1929 Political Plot to 'Frame Auditor'

Gerrie Schipske

In November 1929, the Los Angeles Grand Jury turned its attention to the alleged graft, vice, gambling, boot-legging and corruption in Long Beach City government. The investigation would center around charges that there was a plot to “frame” and oust City Auditor Myrtelle Gunsel in response to her exposing graft.

Gunsel, who was always a thorn in the side of the elected officials, would often refuse to pay invoices without back up information. The Mayor and Council were especially upset with Gunsul for failing to pay $250,000 to the federal government for dredging the channel connecting the Los Angeles and Long Beach harbors. Members of the City Council declared to the press that Gunsul was “an embarrassment to the city and was delaying the $5 million  harbor project.” Backers of the harbor project threatened to mount a recall of Gunsul if she did not explain her actions. When confronted in her home, her personal physician told Councilmembers that Gunsul had slipped in the bathtub and could not receive visitors. The City had to file a writ mandating the City Treasurer to pay the money.

To put it mildly, the mayor, city council and financial interests tried everything to get rid of Gunsul. After Gunsul brought corruption charges to the County Grand Jury, she began receiving telephone threats. First it was that her house at 243 Prospect would be dynamited. She had to move to a “secret location.” Then her life was threatened if she kept cooperating in the investigation.

The Grand Jury was also investigating charges that former city officials had stolen large amounts of shrubs and planted them on their own property. Also being examined were charges that after the Southwest Exposition which the City hosted in 1928 in the port area, an official had stolen the lumber from the razed exhibition halls and used the lumber to build a lake front home.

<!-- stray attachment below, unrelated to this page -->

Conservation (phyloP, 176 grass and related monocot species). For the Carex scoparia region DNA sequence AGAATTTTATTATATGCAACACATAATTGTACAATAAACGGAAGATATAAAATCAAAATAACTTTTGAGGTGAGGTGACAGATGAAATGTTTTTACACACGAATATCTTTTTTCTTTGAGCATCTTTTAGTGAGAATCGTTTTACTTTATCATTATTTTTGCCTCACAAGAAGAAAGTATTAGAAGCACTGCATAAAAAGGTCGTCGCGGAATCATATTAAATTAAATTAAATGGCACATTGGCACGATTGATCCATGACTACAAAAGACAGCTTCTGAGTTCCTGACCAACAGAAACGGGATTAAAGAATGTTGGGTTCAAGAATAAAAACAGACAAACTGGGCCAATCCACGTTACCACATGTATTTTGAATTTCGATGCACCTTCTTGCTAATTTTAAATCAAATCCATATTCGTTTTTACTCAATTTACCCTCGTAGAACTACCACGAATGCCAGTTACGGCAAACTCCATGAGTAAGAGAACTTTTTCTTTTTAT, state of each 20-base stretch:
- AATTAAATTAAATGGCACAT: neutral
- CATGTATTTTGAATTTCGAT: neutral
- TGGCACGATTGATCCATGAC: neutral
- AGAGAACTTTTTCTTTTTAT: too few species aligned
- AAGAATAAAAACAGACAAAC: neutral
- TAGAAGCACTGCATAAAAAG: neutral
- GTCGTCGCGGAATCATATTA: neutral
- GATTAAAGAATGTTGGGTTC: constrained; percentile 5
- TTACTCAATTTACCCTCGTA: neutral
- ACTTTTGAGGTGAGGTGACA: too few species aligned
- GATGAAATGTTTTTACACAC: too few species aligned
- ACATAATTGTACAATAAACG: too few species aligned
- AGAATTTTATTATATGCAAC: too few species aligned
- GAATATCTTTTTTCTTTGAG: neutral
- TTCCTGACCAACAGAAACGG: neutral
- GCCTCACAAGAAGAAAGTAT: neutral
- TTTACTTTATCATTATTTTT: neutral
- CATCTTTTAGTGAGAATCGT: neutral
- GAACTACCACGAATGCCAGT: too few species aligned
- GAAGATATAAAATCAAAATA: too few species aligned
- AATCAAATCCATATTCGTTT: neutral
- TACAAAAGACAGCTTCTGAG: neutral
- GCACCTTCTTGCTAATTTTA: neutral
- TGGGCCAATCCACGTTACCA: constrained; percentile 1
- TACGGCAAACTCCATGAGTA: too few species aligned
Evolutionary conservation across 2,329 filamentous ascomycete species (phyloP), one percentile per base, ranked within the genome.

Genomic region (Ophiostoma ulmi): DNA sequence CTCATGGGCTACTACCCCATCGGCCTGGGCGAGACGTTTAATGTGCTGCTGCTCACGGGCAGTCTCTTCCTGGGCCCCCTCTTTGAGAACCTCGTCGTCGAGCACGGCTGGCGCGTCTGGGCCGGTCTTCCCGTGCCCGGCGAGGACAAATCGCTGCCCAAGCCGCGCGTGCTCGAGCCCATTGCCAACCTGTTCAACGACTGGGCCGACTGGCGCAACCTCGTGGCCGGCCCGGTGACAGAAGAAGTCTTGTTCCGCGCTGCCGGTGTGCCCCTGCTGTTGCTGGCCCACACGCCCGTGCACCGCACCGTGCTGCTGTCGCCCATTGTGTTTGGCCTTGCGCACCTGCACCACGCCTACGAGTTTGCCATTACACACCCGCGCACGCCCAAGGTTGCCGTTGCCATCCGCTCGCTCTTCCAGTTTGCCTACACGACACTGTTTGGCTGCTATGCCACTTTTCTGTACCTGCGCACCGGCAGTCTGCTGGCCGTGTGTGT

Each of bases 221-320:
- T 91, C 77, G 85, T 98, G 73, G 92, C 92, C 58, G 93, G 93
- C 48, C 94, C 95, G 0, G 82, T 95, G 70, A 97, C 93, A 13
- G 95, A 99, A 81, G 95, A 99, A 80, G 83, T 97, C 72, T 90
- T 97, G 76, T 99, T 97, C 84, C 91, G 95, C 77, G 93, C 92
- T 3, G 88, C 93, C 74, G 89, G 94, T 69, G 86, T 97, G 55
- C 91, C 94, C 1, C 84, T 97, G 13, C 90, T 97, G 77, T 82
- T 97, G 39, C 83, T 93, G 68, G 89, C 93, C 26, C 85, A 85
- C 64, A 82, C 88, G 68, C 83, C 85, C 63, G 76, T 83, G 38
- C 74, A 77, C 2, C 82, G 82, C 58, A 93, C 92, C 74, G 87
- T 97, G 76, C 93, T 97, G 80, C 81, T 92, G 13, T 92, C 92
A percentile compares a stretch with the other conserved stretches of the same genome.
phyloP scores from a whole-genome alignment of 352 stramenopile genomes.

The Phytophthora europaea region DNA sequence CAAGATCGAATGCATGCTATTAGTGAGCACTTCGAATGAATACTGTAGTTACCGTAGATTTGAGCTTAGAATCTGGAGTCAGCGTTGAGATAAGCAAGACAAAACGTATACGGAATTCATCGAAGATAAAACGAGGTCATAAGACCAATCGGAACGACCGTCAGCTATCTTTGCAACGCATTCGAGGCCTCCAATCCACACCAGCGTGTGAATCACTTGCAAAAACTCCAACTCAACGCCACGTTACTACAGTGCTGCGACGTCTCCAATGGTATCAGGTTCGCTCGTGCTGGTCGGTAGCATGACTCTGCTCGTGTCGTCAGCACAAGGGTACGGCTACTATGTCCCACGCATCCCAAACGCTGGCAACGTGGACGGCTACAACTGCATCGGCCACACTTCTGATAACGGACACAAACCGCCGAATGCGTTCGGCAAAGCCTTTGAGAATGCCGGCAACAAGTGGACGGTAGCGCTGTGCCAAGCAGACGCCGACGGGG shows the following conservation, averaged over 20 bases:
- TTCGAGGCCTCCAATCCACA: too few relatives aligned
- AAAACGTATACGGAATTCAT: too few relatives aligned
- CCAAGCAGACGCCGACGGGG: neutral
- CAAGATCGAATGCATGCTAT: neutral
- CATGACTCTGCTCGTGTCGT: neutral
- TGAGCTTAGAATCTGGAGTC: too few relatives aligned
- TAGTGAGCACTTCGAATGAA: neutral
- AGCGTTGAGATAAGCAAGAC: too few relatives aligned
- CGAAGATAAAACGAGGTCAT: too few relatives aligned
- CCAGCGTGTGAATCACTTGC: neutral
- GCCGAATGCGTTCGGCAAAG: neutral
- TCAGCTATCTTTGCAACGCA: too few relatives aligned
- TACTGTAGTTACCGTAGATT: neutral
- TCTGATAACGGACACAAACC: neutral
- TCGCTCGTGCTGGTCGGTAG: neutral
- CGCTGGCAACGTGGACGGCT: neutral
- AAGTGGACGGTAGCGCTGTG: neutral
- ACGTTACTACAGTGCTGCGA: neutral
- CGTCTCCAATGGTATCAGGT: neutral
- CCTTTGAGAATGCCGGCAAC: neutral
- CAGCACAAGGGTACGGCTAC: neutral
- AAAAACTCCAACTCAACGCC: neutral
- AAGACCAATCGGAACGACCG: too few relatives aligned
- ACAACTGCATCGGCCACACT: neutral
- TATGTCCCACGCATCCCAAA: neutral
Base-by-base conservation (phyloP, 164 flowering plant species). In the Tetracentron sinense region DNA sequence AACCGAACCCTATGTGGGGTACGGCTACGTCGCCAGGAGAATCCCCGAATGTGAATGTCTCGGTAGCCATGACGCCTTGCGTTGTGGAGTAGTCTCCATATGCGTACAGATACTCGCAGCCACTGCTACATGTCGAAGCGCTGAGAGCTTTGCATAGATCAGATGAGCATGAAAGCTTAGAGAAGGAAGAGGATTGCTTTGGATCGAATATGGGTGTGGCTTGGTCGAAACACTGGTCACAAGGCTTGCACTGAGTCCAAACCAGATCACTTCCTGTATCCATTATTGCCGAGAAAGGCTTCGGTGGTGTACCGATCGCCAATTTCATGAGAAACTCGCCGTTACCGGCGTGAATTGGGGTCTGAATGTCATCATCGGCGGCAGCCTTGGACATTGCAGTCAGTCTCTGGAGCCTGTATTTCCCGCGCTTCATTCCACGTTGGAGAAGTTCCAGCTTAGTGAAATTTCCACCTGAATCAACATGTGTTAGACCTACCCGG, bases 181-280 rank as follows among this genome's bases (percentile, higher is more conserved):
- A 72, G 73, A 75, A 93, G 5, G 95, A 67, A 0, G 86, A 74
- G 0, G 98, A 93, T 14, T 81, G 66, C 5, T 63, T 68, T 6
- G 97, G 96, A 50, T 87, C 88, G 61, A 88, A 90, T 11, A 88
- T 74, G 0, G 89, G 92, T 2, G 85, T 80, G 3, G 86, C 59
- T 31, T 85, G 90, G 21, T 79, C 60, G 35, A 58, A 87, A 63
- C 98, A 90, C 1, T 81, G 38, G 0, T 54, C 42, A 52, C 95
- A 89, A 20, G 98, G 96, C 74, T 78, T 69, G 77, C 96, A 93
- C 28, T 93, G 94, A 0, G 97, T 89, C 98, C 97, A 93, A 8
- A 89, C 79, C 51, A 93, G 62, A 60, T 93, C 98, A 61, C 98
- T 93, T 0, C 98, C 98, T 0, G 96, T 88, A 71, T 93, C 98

At the very same time of this investigation, the Grand Jury began looking into the death of Earl Boruff, a Long Beach private investigator hired by Gunsel to find evidence of the corruption going on in City Hall. Boruff was found shot to death and at first his death was ruled incidental to a robbery ... except nothing was missing from his bullet riddled body. It was rumored that Boruff had witnessed “the passing of documents in an illegal municipal transaction.”

Churchmen, lawyers and newspaper reporters also urged the grand jury to investigate “every important municipal officer in the City of Long Beach.” Specific targets included the Mayor and Council, the police, recreation and engineering departments. The County District Attorney declared: “Long Beach was a rendezvous for crooks and bunco artists who could only flourish with the protection of the Long Beach Police.”

The grand jury deliberated for a month and then announced there would be “no indictments.” However, it admonished the city officials that they were responsible for “ferreting out and taking action” against anyone committing illegal acts.

Gunsul went on to be re-elected many times until her retirement in 1951.



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